The main thrust of heritage wear pulls from military, sports, and workwear from the first half of the twentieth century. But like many arenas from that era, the options for women were slim to non-existent. A valid criticism of this style is that there’s very little for the female consumer. Enter Lauren Yates and her new brand W’menswear, who plans on making heritage style clothing specifically for women.
You may know Lauren from her blog Ponytail Journal (read our profile here), and if you do you know she’s all about heritage wear. So it seemed only natural when she told us she was launching her own brand, and we’re happy to be the first media outlet to introduce her brand to the world.
Womenswear is a huge market with a wide variety of brands, but strangely no one really tapped into heritage wear, which is what motivated Lauren. She explains:
“Meeting so many great people along my way and watching many-a-startup cut their paths in the world, made me curious to see how I could bring something to the table that perhaps didn’t quite exist yet.”
But there’s much more than just filling a gap. Her fundamental issue with womenswear is that it’s much more trend oriented than menswear, and thus more superficial. In her words, “I aspire to change how women consume garments, mindfully rather than following trend, and I wish for clothes to be made with that same focus on construction and longevity.”
Fishing is one of Lauren’s favorite hobbies–and one that got her into heritage wear to begin with–the ocean plays a central role in her brand’s creative universe:
“It’s safe to say that the ocean is actually a big driver of the brand (not just this first collection) and much of my time and research evolves around it, like for example the WAVES division of the US Navy during WW2 that ties in with my garment design and storyboarding.”
The ocean is a super important part of my own identity, and to be honest, my creative work is very much intuitive expression. I fish, I surf, and I feel a deep connection with water. It has an incredibly relatable meditative quality that is far more powerful than we realize. It’s also in need of care, and I think if I can bring at least one person’s attention to it then I’m on the right path.”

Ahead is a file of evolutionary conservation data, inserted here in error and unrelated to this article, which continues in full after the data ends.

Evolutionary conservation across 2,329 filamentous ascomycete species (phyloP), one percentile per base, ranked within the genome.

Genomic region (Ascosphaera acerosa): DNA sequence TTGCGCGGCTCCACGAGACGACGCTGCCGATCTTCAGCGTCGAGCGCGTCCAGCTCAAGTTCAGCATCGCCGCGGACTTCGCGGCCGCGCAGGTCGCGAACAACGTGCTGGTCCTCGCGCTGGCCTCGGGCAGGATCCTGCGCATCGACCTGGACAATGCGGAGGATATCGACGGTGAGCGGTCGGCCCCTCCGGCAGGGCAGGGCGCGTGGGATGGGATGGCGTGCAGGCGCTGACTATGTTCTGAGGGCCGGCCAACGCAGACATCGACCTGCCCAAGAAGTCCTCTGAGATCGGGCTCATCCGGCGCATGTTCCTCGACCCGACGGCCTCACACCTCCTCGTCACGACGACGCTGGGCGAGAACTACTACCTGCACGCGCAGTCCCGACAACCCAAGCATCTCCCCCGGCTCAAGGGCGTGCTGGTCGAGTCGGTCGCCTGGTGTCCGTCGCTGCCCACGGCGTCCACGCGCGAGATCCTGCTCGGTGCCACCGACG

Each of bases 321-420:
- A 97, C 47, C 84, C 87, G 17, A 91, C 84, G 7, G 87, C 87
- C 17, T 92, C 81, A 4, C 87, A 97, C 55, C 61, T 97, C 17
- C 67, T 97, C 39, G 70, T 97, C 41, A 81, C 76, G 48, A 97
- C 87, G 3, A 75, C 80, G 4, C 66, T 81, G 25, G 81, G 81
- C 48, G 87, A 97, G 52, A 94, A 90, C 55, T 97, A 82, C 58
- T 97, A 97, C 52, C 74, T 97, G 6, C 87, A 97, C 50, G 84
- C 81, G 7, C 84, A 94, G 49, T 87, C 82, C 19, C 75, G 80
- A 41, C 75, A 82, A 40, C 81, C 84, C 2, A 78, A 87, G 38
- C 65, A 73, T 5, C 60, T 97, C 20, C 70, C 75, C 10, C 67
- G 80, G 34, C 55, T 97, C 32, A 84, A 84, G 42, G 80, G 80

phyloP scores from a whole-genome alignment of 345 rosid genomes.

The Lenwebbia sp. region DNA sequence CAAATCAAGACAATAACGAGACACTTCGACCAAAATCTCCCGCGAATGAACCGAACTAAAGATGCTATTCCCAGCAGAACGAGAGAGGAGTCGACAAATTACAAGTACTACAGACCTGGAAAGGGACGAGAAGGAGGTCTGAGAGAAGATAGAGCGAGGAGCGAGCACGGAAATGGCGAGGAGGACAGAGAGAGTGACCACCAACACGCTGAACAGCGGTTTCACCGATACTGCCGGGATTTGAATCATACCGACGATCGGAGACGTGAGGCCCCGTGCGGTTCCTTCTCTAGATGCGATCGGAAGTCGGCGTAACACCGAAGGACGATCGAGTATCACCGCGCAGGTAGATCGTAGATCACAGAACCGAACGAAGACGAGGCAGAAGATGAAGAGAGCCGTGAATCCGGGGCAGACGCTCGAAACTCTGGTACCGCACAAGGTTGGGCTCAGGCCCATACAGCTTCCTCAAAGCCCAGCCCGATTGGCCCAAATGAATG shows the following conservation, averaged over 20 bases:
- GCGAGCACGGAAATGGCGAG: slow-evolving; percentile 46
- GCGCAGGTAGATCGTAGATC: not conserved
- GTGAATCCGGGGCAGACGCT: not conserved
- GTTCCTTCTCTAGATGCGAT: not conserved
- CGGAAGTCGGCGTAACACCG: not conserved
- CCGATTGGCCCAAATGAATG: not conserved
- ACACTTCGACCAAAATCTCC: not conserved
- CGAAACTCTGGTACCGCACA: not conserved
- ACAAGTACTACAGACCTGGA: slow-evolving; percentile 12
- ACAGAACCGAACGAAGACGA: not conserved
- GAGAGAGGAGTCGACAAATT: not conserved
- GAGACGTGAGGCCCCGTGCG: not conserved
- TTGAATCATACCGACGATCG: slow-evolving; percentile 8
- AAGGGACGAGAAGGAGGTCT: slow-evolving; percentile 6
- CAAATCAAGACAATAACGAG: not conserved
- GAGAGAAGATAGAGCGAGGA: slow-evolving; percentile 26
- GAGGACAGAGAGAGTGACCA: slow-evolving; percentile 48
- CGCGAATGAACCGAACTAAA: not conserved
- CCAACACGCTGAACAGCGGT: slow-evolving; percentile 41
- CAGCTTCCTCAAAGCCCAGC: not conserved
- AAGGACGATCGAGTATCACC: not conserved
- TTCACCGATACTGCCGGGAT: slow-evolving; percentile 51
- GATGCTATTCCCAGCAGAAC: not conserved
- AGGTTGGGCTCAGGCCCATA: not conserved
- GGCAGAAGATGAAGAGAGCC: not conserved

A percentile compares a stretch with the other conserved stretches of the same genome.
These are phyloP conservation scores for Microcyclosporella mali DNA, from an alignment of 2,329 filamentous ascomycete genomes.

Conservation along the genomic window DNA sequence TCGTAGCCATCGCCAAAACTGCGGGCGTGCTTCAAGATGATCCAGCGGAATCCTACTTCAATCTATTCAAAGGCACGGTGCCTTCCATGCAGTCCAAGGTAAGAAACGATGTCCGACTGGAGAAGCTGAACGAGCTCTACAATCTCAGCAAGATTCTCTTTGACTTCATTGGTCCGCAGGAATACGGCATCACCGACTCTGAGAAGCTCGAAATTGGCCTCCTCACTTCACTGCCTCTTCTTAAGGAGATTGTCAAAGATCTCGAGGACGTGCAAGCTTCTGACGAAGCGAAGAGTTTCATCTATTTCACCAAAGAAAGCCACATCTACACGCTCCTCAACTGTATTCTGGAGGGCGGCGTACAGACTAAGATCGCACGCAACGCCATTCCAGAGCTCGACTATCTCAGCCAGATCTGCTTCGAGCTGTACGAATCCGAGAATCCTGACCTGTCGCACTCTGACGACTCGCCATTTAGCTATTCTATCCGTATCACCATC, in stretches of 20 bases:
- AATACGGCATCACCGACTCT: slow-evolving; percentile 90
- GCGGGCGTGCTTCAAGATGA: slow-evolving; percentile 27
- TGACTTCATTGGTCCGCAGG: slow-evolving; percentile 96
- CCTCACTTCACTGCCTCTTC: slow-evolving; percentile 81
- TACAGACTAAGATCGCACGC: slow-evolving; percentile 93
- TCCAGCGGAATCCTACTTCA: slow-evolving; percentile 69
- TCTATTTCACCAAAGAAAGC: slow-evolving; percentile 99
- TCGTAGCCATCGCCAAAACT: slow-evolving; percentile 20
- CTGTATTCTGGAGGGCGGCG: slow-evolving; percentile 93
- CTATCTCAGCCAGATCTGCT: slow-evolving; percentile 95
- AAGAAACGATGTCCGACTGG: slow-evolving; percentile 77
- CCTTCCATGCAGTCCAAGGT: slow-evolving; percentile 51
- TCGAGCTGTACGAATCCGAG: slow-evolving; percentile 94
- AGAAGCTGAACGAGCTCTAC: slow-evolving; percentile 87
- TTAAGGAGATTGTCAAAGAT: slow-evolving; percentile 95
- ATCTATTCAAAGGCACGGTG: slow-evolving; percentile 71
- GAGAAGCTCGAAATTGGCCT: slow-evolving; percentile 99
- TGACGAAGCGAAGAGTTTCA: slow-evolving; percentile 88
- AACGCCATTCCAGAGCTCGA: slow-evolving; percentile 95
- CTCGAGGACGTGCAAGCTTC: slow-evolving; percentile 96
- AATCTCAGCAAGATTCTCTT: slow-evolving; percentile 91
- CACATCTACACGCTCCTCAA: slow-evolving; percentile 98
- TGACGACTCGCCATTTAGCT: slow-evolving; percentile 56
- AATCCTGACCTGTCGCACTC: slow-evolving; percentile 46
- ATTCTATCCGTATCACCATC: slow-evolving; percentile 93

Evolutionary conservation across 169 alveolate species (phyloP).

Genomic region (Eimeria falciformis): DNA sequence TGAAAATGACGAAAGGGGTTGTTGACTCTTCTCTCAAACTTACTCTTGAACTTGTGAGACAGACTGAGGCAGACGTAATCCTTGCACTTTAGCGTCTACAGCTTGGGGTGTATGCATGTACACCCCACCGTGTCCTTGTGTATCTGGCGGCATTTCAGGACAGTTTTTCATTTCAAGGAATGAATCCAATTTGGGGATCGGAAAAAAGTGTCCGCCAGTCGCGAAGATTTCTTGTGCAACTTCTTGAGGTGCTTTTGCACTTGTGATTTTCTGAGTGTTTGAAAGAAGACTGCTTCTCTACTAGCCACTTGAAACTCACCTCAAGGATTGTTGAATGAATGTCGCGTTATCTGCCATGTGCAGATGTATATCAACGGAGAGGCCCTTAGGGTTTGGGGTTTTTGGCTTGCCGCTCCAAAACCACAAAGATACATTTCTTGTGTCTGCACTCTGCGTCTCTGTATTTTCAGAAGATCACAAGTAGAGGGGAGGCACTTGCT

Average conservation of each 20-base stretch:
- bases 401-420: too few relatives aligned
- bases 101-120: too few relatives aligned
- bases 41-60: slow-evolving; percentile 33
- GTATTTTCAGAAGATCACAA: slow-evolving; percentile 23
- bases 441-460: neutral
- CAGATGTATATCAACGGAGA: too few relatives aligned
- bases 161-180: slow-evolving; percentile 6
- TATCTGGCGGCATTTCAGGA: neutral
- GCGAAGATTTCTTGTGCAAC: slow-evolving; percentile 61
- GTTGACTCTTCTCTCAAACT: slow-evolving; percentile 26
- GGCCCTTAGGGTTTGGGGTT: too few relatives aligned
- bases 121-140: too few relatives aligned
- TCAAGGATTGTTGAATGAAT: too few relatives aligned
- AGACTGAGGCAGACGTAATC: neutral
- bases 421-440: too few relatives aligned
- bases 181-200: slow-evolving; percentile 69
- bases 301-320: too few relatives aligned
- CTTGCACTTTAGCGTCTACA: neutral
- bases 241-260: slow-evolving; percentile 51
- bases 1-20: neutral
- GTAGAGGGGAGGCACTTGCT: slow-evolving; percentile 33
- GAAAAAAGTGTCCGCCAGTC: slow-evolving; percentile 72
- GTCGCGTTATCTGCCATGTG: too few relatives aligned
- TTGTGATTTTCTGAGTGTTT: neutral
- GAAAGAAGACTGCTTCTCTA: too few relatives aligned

The collection consists of 8 different styles, with each one offered in three different colorways: Sail Dress, Chore Coat, Fisherlady’s pant, Fishing Vest, Gutting Smock, Raincoat, Vareuse, and Braces.
In addition, W’menswear will feature an accessory line made in collaboration with Australian object designers Lyn and Tony. The line will comprise 6 different styles made from deconstructed denim and solid brass.
The two central fabrics of the collaboration are denim and canvas and all aspects of production will be overseen by Ben Viapiana and his team in Thailand, which guarantees top notch quality in both fabric sourcing and product construction.
Producing in Thailand
Lauren is based in Thailand, so it’s a huge boon to produce everything locally but Made in Thailand does not necessarily have the same cachet in the heritage market as Made in USA or Made in Japan. As we’ve mentioned in the past, the discussion of manufacturing location shouldn’t revolve around where the clothes are made but by whom and using what.
W’menswear’s production is handled by Ben Viapiana, founder of the eponymous custom denim company based in Thailand. That guarantees that production standards will be high and only top notch fabric will be used. In order to give back to Thailand through W’menswear, Ben will spearhead an apprenticeship program to teach his craft to young Thais so they can eventually start their own legacy.
It may sound counter-intuitive to some readers, but not all businesses aim for immediate growth, at least not as intensively as we conceive it in Western economies. I’ve met several superior quality brands who have been around for up to 20 years, yet no one knew who they were. This is no accident.
Getting big comes with a whole set of infrastructural, creative, and inventory issues, but the most important one W’menswear hopes to avoid is wasting natural resources.
When producing clothes at a fast pace in bulk you can’t really control how precisely you cut the fabric and thus you waste a lot of it. This is something Lauren really will be able to completely avoid big keeping things small and lean. She explains:
“Friends of mine who run Revision Society (a project-based label who strive to address inefficiencies in industry that result in gross ecological consequence) opened my eyes to the sheer amount of waste that is a byproduct of mass production in fashion. We’re talking about tonnes of unused rolls of fabric going into landfill. Picture something like untouched Harris Tweed going to waste and that’s what’s really happening.
“I suppose with huge labels who produce en masse, it’s cheaper to throw away unused material rather than pay for the man power to deal with it, but there is something seriously wrong with this model. We should use what we need, or pass on excess to someone who can.”
In the meantime, you can learn more about the brand and view their lookbook via their website.
All images by Eric Kvatek.